In a previous post’s comment section, Grant said this:
“Meanwhile, I am excluded from learning many things I want to learn about. I want to learn Kabbalah but am not Jewish. I want to learn about horses but am not Amish (I live near Amish country). I want to learn about farming but own no land. I want a race car but can’t afford it. ”
Since he is such a good guy, and since what he said really piqued my interest, I decided to use his comments as the basis for a post. So, thanks for the inspiration, Grant, and I hope I do you proud.
Sometimes in life, for whatever reason, it seems like many doors are closed to us. But to paraphrase a famous saying, when a door is closed, a window is often opened. The trick to being happy and living a fulfilled life, i think, is in finding that window…
I know that Madonna and Michael Jackson both learned Kaballah, and neither one of them is Jewish. I am pretty sure I have seen a book along the lines of Kaballah for Dummies, and while I do not endorse that book (Kaballah, or Jewish mysticism, is quite a deep and profound subject that is best learned from a qualified teacher. It is really only partially understood even by those who have tremendous backgrounds and have spent years studying it, so I can’t even imagine how someone would attempt to distill it for popular consumption. But I digress…), it is certainly possible to get an overview and maybe even learn some of it on your own. I would guess that with the state of the internet being what it is, you could probably find resources to learn just about anything, regardless of your race, religion, hair color, or whatnot… This is one reason that, even with all of the perils of the internet, I am still happy we have it in the house. It puts so much information right at our fingertips- some days I am like a sponge just ready to soak it all up :)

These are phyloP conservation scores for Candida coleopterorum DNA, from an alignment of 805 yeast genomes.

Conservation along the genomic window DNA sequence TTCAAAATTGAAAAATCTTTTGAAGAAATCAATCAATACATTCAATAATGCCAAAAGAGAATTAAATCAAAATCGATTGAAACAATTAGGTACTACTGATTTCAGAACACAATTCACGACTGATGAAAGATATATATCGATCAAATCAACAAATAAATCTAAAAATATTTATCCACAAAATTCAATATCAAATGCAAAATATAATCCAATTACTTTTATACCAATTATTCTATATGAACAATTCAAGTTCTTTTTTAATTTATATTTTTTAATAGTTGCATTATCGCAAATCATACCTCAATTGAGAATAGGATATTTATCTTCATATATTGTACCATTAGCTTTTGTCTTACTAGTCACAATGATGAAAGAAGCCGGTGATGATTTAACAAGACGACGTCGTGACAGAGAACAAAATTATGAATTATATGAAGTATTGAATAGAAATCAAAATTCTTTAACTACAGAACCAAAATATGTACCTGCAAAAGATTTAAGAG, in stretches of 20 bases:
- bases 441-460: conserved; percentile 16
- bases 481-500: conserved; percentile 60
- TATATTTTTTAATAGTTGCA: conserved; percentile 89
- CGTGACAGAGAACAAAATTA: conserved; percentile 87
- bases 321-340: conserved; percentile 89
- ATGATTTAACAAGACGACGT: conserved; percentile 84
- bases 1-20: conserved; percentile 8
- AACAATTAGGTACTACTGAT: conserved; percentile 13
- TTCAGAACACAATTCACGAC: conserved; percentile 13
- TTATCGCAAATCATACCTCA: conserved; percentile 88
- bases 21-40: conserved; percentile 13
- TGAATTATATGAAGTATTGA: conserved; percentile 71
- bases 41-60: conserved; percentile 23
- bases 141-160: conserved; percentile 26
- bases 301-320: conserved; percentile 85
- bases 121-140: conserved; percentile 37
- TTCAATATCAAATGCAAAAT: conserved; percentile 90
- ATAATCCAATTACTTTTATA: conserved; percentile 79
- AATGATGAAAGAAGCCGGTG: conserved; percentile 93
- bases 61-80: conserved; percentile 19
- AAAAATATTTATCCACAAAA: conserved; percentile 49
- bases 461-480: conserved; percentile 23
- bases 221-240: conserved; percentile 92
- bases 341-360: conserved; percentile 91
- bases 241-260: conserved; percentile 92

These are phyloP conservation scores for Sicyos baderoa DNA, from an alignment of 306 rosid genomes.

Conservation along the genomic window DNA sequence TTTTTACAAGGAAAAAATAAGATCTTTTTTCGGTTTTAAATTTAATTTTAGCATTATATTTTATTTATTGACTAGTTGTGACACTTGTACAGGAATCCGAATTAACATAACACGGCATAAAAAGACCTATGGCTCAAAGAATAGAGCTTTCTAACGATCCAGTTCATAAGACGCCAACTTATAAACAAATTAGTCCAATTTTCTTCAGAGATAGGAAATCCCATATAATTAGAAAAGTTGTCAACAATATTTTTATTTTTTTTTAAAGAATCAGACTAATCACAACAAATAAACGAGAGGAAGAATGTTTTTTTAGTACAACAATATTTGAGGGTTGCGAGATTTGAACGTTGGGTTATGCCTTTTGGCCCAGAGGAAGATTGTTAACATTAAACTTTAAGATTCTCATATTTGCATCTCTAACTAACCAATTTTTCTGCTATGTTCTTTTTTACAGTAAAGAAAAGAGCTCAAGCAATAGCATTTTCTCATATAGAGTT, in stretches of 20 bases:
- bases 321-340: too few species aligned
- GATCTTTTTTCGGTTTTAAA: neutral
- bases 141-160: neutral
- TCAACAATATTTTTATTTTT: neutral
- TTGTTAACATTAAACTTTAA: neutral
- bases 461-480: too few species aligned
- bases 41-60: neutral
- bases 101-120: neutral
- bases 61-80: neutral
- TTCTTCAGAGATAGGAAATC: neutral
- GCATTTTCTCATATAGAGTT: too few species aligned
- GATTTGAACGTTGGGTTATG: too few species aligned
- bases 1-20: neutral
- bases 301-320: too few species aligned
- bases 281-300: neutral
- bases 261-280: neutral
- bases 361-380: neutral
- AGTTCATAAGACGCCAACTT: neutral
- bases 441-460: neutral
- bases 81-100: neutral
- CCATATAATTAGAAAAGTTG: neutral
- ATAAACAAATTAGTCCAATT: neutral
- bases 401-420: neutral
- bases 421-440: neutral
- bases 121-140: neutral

I love that when you talk about horses, you think about Amish people. I also hold up the Amish as the experts on just about everything they do. Luckily, there are some good books about them by people who have studied them, and some good books by former Amish people who can speak authoritatively about all things Amish (just be careful not to read too much into the accounts of disgruntled former Amish or Mennonite folks who have an ax to grind…). If you check for books on major websites, that will give you an idea of what is available and you can then request those books from your local library. Additionally, I find that most farms are owned by folks who are delighted to speak with people who are curious. Even Some Amish people will answer questions from the “English” (meaning all of us non-Amish) if you approach them with respect. Are you by any chance near Kidron? If so, try going into Lehman’s- I’ll bet they could hook you up with some people who would be happy to teach you whatever you want :)